Something was wrong.
They knew it as they saw their King falter. They saw the dwarf grow. They knew it as they staggered outside to see the dead bodies of their countrymen, the life ripped from them now inside, screaming souls panicked and vengeful.
The three turned. Their father stepped forward, his chin lifted, his eyes blazing.
Their enemy would not leave this place alive.
“Fuck me,” Ed whined as he dragged his third suitcase from the baggage compartment. He probably should have learned by now, that traveling light was always the best option, but Aerugo had had such a fascinating range of alchemical theory that he had grabbed every little bit he could get his hands on. In his defense, alchemy work that he didn’t know had become stupid rare at this point, so of fucking course he had to bring it all.
He’d memorize it later, get it all stuck in his head where it would never come out, but—well, sometimes you had to high-tail it out of a place in a hurry.
He ignored the dirty looks from other passengers as he dragged the fourth out. He had a lot, okay? And if his ignoring involved shooting dirty looks right back, well, they fucking deserved it.
But that still left him with four suitcases and a walk four blocks to the Gilded Hotel.
He glanced around, grimacing as the mass of former passengers rushed past him, shoving the suitcases out of the way before they could be trampled. Now, had Amestris set up a nice cab system like in Creta? God, places that couldn’t keep up with the times were the worst—
Ed turned, the cheerful voice grating on him but hey, nice to hear that some kids offered respect to people who deserved it. Ed knew very well that he didn’t look a day over seventeen, so anyone who called him mister? Yeah, good karma in his book.
“Help you carry your bags, mister? Two hundred cenz, I get you where you need to go!”
Ed leaned back, taking in the girl: ten, maybe twelve years old, judging by the gap where one of her teeth was missing in her beaming smile. Lighter skin than Ed’s golden brown, though still darkened slightly by the sun, with twin braids on each side of her head gave her a look of innocence that immediately had Ed wrinkling his nose.
“Sure thing! And I know Central like the back of my hand. You’re new in town, yeah?” She looked Ed up and down, narrowing her eyes critically. “Gotta be from somewhere far-off, with what you’re wearing…”
Ed straightened indignantly, eyes flashing. “What the hell? This jacket is classic!” He flipped the tail of the red garment back, sending it fluttering dramatically in the station’s slight breeze.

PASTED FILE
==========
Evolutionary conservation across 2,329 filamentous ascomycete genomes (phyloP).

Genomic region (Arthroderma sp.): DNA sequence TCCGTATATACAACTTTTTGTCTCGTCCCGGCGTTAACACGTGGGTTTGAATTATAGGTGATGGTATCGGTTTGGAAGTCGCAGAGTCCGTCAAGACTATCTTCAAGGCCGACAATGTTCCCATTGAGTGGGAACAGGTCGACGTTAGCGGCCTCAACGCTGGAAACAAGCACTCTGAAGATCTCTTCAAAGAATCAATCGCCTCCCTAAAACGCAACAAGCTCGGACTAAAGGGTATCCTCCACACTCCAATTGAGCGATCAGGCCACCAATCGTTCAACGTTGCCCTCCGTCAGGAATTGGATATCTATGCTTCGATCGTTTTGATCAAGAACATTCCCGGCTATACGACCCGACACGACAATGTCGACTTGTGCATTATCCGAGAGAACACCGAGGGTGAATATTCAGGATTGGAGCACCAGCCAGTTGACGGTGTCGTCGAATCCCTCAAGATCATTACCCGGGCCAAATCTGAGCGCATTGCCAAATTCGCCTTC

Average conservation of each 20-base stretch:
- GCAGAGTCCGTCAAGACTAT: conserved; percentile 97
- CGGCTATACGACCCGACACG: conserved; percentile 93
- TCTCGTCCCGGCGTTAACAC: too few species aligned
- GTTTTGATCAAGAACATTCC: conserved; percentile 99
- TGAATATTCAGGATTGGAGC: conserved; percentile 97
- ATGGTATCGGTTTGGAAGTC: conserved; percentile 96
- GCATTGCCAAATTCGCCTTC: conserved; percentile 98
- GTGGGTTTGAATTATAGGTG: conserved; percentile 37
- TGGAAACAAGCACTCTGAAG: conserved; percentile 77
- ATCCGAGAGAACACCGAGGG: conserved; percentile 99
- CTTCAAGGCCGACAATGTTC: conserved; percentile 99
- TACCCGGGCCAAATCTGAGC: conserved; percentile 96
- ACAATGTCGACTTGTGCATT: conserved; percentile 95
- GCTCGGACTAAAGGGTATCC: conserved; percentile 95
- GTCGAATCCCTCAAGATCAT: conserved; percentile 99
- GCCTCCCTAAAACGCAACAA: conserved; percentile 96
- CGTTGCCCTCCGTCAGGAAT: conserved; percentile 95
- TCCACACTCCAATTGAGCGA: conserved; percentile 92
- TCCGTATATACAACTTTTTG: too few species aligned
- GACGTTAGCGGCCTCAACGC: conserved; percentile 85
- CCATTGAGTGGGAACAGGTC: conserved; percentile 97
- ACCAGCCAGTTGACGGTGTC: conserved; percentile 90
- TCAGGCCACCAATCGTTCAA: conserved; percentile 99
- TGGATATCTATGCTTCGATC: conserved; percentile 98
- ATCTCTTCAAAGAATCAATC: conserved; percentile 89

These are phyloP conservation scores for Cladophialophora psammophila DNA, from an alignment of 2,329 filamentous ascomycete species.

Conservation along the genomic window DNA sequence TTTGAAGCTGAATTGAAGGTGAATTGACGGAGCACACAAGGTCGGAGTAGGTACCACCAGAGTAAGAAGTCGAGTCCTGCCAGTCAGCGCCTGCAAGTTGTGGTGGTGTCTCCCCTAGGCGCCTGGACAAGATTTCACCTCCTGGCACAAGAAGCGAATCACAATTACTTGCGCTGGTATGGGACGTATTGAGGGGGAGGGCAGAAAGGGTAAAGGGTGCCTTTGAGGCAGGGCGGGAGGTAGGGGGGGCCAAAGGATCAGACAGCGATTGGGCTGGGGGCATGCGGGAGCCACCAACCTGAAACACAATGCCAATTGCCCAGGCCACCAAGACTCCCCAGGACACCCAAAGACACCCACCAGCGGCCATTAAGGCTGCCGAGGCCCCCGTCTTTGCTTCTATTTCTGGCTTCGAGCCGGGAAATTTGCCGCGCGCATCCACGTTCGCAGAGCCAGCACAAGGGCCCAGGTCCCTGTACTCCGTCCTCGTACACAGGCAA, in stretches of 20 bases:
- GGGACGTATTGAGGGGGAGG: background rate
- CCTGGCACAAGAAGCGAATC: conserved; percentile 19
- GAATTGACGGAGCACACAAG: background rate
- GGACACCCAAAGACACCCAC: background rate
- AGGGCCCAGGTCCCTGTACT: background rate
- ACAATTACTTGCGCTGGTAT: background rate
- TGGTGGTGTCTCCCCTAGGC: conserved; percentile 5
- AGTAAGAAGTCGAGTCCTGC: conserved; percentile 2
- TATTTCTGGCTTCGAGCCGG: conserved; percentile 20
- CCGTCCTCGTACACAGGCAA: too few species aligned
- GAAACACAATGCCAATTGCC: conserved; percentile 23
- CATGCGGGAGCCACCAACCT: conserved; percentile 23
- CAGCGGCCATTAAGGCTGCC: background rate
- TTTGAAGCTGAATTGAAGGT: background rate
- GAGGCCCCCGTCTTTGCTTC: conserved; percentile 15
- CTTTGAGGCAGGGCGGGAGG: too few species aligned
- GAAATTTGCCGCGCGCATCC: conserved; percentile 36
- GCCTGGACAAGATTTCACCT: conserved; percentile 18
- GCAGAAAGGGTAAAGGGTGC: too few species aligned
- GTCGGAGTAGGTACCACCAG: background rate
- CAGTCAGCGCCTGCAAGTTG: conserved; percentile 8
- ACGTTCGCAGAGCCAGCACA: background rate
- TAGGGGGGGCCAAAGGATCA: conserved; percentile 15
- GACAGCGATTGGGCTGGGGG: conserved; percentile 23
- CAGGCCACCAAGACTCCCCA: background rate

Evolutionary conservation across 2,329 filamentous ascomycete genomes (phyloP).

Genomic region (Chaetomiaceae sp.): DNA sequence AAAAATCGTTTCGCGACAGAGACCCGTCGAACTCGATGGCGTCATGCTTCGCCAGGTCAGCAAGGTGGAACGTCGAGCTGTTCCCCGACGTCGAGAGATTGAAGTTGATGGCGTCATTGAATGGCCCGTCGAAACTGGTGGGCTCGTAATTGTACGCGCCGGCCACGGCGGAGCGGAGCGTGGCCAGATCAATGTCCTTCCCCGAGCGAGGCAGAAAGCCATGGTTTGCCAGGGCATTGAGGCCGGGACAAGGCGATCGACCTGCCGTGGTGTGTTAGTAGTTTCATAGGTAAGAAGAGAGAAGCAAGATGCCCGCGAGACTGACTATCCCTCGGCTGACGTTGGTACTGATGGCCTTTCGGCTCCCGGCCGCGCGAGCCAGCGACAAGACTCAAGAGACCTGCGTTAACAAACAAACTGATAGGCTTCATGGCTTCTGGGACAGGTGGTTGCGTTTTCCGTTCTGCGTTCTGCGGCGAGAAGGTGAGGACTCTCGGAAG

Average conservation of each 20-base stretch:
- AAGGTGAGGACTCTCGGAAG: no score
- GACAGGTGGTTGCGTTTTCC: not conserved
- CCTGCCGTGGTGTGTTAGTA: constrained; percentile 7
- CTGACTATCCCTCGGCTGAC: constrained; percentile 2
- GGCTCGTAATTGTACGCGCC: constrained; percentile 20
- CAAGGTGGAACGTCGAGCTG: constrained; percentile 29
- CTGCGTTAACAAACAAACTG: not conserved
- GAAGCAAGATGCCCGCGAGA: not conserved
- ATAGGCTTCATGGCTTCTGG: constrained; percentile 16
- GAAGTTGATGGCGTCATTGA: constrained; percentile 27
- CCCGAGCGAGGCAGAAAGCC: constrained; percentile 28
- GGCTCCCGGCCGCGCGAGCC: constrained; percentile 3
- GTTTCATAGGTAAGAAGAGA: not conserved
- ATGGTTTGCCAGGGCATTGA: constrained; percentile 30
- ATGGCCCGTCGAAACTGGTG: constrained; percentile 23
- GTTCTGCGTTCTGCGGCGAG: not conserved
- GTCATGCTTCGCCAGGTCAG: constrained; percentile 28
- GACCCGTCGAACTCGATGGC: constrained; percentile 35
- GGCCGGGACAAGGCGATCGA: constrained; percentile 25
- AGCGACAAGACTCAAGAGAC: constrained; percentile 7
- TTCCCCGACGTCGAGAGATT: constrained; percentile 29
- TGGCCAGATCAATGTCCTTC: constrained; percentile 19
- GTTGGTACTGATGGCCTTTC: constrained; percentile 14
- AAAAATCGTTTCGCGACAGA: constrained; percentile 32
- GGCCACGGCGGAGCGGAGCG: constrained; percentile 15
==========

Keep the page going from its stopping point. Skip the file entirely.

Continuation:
She glanced at it, but then flicked her eyes back to his chest. A waistcoat in matching red and black damask, finished with black buttons with a silver braided trim, small raised flamels on each one. Pinstripe pants with skull embossment. Shoes with stitching in the shapes of bat wings. So basically fucking awesome.
“It’s so… old.”
Ed scowled ferociously, giving her a glance up and down. She was wearing some… ratty pair of pants in a blue color he hadn’t quite seen before. A fabric he hadn’t seen before, in fact: rough but durable, with belt loops and pockets that seemed to somehow only increase the casual nature of the garment. Her button up shirt fit just as poorly, bagging at her elbows.
“And you’re so… shabby,” he snapped, turning away. “Fine. I’ll do it my own damn—“
But the girl had already zipped over, picking up two of the four suitcases. “Two hundred fifty cenz,” she said primly. “No takebacks!”
She turned on her heel and headed towards the door. Ed wrinkled his nose, but fuck, the kid had spirit. Might as well. He sighed, reaching down to grip his other two. He had exchanged his Aerugonian pentes for Amestrian cenz on the train, and he had a bunch to spare. Besides, he had plenty more pentes waiting to be exchanged. In the suitcase in her left hand, actually. He squinted at her, but followed.
“So, where you headed? I know the fastest way to get there, guaranteed.”
“I already know the fastest way.” When she glanced back at him, big blue eyes wide, he sighed. “Look, I am from here, okay? At least, I’ve been here before.” Ed grimaced again. “It’s been a while, and I have no idea if I’m ever going to get used to this goddamn smell.” Smoke, automobile emissions, asphalt—the smell of industrialization. He had caught hints of it in the last few countries he had visited, but here it was strongest.